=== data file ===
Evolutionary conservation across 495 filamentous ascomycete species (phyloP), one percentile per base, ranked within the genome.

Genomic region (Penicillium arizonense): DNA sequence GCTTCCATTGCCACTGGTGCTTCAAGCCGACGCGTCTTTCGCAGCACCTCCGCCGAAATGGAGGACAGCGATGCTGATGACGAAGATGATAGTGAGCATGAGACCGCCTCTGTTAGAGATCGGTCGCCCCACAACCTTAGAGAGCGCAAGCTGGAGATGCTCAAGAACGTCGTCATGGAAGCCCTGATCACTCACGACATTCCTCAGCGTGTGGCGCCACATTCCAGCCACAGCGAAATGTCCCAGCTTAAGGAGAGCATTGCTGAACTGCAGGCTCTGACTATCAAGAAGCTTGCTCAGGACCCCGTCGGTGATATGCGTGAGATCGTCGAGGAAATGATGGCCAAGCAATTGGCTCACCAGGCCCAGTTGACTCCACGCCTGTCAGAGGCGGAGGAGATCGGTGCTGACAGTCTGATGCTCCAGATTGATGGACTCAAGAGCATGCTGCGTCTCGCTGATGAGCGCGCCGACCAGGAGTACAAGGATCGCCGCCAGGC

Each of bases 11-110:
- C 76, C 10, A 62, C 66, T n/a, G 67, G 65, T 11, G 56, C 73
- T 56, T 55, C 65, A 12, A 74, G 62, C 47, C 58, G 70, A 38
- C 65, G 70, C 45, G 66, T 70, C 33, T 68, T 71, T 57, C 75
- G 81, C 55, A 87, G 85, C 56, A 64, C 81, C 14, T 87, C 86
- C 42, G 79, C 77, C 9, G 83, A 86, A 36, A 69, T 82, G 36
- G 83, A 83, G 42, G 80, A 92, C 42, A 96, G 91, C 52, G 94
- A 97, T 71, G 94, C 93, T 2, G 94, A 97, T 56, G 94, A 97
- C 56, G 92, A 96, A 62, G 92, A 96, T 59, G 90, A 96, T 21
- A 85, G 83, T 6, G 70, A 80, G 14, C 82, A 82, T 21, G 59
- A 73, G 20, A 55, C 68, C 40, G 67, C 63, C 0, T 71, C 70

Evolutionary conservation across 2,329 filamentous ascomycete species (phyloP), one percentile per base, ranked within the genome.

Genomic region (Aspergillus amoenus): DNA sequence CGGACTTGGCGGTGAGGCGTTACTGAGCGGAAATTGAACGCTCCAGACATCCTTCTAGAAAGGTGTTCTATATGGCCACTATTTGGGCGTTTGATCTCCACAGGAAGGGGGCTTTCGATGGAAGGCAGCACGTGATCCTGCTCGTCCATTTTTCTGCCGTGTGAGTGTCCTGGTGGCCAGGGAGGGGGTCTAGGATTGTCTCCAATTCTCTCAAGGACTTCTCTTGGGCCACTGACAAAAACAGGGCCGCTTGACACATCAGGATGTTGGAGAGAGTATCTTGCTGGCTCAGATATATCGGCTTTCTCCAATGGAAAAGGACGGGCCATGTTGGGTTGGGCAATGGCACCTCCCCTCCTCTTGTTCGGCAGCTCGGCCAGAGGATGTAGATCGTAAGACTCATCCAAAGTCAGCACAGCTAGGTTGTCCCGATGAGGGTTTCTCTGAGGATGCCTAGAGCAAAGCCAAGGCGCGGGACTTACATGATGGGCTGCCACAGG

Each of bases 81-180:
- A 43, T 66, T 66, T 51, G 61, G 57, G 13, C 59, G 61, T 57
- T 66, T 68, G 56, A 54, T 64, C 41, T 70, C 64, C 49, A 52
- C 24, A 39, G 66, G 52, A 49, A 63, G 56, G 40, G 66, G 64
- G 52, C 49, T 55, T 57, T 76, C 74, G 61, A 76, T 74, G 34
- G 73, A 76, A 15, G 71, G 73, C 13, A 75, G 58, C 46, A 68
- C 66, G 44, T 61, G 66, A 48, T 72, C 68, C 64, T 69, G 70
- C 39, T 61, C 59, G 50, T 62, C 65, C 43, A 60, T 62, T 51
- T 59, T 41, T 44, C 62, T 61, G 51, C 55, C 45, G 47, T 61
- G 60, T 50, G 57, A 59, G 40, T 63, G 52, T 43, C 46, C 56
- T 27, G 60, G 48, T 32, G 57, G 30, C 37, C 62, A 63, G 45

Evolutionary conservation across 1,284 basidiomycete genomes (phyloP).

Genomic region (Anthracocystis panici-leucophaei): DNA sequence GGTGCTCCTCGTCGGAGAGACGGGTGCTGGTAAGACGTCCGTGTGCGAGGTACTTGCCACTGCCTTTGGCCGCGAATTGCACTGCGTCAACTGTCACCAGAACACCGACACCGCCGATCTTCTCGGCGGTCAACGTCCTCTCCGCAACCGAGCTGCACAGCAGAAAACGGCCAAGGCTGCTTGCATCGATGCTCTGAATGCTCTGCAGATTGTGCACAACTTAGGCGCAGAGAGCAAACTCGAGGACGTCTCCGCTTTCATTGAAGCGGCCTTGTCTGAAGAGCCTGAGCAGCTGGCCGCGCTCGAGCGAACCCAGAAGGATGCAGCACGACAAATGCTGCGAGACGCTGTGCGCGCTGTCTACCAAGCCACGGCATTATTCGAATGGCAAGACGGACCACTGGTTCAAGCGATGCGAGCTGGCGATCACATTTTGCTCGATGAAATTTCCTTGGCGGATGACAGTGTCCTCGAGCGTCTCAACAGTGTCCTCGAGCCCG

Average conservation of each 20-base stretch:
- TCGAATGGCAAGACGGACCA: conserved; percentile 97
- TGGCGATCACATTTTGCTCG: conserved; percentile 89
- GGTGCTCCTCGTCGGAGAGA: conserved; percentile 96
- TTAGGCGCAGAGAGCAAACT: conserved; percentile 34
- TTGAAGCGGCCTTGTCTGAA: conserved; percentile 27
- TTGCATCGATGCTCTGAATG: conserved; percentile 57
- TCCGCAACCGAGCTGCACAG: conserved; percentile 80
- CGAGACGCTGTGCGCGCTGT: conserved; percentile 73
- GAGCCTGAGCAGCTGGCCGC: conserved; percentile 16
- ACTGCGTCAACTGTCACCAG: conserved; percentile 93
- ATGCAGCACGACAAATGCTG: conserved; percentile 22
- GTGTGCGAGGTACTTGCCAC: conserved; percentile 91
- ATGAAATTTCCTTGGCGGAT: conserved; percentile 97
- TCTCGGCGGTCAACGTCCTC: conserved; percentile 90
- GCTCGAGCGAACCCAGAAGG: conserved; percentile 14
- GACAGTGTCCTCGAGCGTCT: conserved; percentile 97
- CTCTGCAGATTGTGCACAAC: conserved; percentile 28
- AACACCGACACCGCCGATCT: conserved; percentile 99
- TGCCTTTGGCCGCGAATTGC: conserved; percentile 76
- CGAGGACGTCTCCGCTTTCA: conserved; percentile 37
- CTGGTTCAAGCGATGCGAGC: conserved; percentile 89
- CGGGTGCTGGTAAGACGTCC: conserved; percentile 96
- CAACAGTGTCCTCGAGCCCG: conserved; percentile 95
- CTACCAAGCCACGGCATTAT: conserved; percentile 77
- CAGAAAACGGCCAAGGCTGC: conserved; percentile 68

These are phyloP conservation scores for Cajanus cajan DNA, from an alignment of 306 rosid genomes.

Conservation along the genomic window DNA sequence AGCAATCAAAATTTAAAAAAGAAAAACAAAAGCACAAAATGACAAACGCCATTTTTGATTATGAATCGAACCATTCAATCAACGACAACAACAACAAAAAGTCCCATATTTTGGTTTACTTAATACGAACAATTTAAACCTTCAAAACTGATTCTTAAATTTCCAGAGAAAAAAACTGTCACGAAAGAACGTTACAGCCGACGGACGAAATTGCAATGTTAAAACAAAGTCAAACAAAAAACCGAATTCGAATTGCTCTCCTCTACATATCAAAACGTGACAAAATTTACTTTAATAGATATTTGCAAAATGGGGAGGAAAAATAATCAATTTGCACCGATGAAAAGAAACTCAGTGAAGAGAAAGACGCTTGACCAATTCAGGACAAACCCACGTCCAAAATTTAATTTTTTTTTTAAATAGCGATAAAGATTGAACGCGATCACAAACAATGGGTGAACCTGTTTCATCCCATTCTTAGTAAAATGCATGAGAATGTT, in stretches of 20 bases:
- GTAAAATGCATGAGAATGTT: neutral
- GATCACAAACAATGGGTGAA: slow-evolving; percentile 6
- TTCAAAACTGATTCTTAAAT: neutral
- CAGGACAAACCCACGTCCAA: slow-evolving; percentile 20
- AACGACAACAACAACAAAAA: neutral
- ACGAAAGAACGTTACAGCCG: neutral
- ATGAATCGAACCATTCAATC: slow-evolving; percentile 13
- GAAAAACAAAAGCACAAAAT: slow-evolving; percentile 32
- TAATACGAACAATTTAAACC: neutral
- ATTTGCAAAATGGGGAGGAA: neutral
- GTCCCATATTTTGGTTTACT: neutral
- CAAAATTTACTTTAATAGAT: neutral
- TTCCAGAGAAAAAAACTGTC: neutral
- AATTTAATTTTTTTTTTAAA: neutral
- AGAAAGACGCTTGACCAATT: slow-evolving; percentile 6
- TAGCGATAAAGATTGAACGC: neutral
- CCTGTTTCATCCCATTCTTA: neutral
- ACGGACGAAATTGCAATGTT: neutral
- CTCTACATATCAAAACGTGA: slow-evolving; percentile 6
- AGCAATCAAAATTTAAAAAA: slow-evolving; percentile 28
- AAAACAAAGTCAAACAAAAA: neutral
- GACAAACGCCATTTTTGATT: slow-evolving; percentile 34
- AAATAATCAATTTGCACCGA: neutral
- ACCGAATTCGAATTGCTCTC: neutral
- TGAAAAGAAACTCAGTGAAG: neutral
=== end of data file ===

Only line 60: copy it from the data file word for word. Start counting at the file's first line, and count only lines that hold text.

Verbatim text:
- CAGGACAAACCCACGTCCAA: slow-evolving; percentile 20